Two grahs - one showing dishcharge versus suspended sediment concentration and the other showing percent fines versus suspended concentration at tarbert Landing, MS. (data compiled by USGS). Two graphs - one showing auspended sediment concentrations and the other showing percent fines in the mainstem Mississippi River from 1/1/98 to present (compiled by the USGS).
Figure 3 Figure 4
Figure 3. A: (top graph) Dishcharge versus suspended sediment concentration and B: (bottom graph) Percent fines versus suspended concentration at Tarbert Landing, MS. (data compiled by USGS). [View Enlargement]

Figure 4. A: (top graph) Suspended sediment concentrations and B: (bottom graph) Percent fines in the mainstem Mississippi River from 1/1/98 to present (compiled by the USGS). [View Enlargement]

Our working hypothesis for this project is that differential processing of terrigenous, sediment-hosted contaminants in the lower Atchafalaya and Mississippi Rivers and their respective receiving basins (shelf versus shelf break) and flood plains can significantly alter the environmental fate and ultimate availability of these constituents. This differential processing is primarily due to the discharge of Atchafalaya River waters into a broad, shallow inner shelf environment, while Mississippi River waters discharge into the Gulf of Mexico, beyond the shelf break (Fig. 5). We are addressing this differential processing by collecting water, suspended sediment and bottom sediment samples in these two river systems (i.e., lower river, floodplain and shelf).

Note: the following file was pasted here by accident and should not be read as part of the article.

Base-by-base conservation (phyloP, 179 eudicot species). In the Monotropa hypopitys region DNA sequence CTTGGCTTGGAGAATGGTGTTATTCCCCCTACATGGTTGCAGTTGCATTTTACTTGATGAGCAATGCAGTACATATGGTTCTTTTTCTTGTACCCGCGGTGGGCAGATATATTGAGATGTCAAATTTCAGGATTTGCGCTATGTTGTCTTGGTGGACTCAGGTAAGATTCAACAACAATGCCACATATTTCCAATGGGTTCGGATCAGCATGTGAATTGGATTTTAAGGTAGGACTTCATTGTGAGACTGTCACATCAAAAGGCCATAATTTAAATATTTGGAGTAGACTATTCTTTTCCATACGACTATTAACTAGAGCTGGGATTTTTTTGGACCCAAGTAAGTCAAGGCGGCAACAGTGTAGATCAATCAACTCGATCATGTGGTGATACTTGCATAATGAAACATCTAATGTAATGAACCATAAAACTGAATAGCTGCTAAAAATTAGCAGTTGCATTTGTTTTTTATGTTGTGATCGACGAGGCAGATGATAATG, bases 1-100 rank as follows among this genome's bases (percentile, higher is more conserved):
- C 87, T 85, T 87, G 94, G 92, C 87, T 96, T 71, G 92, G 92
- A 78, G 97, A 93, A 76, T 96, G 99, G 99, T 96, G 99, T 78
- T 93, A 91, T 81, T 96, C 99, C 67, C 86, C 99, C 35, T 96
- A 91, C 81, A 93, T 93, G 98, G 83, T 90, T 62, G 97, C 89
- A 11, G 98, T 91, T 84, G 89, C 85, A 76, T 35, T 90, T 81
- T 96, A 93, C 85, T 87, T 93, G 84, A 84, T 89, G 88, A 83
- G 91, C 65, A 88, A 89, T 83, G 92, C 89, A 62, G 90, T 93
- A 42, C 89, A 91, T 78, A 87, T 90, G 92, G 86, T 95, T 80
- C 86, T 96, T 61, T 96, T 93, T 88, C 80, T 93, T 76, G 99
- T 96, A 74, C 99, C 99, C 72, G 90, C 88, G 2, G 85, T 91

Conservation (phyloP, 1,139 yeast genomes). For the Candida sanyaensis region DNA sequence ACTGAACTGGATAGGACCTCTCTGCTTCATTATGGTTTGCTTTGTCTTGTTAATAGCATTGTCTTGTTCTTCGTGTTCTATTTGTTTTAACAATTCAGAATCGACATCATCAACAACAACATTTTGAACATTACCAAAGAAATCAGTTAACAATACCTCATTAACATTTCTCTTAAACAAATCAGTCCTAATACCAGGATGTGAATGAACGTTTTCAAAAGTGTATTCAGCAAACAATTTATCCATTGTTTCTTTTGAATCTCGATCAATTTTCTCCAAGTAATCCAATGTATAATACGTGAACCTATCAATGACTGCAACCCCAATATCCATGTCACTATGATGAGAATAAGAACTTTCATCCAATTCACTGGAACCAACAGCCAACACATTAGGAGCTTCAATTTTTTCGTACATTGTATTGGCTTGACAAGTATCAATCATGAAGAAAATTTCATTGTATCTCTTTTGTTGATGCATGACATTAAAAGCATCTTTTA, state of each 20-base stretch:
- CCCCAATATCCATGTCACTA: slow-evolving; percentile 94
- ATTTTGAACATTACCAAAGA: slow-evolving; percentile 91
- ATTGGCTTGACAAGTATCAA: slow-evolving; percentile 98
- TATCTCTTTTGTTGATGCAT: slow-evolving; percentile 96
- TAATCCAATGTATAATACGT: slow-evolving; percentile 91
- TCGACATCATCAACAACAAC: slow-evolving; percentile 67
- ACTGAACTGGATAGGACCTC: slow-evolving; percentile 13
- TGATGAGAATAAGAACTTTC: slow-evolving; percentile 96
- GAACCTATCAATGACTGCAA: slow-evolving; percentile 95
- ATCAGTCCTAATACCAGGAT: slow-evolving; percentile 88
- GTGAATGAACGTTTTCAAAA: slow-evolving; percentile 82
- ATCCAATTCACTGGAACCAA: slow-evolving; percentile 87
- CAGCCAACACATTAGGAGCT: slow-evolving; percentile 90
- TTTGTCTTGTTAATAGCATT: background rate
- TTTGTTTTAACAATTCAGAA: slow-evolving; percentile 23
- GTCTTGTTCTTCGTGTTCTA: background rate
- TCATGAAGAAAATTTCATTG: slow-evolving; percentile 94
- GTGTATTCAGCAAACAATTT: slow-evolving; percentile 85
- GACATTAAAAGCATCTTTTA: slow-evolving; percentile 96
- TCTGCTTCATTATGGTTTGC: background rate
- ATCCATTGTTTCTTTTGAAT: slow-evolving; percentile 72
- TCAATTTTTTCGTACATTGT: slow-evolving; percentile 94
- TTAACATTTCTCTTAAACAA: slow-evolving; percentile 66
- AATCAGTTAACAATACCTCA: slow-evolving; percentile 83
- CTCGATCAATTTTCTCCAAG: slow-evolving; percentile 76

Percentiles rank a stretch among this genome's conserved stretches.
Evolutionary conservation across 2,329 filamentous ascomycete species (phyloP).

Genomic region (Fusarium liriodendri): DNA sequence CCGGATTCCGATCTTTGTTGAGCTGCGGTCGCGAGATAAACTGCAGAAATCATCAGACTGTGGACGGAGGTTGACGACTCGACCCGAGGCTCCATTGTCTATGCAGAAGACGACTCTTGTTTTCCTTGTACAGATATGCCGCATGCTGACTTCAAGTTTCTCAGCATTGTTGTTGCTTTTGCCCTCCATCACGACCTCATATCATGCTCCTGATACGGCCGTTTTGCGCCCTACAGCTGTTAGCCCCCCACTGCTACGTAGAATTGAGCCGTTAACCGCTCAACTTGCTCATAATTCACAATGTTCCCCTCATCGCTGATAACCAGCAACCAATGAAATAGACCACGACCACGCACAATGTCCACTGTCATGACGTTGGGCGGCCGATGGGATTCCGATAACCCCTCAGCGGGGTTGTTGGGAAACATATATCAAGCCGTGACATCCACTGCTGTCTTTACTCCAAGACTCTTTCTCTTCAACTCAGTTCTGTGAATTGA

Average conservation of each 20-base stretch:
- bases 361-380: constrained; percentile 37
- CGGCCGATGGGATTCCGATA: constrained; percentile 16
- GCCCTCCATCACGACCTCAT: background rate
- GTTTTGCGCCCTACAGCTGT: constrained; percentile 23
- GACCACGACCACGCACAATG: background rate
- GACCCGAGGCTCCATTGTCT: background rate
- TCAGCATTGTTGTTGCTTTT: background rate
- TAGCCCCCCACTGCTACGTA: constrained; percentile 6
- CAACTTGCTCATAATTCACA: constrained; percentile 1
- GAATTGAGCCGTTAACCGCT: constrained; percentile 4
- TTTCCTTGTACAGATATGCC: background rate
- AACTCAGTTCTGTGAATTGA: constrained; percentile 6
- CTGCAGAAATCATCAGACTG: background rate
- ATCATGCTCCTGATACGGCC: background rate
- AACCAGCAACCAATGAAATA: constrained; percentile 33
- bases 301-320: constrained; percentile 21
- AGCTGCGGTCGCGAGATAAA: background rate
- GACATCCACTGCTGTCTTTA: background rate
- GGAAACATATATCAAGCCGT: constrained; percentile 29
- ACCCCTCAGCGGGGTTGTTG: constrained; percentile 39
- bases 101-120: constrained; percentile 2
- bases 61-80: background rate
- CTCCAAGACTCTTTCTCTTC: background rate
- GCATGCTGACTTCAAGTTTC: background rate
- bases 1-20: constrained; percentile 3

Map showing location of study.
Figure 5. Site location map.

We can thus evaluate the effect of seasonal sediment storage, early diagenetic reactions, remobilization and eventual deposition on the following subset of sediment-hosted pollutants: (a) pesticides, PAHs and other organic pollutants, (b) trace metals that exhibit variable particle affinities or bioavailabilities (e.g., U, V, Mo, Ba, Sr, Fe and Mn), and (c) organic carbon and nutrients. The following specific objectives are addressed for each river system under variable discharge regimes:

  1. examine the extent of early diagenesis by looking at sediment/pore water profiles of such constituents as Fe, Mn, U, Mo, V, nutrients and organics;
  2. examine the biogeochemical transformations that occur as a result of sediment remobilization (resetting geochemical gradients);
  3. assess the historical inventory of pollutants and their transformation reactions;
  4. evaluate the overall delivery of sediment-hosted pollutants that eventually reach the Gulf of Mexico.

Results from (a-d) will be used to develop predictive models of pollutant transport, environmental fate and overall ecosystem health.


U.S. Department of the Interior, U.S. Geological Survey, Gulf of Mexico Integrated Science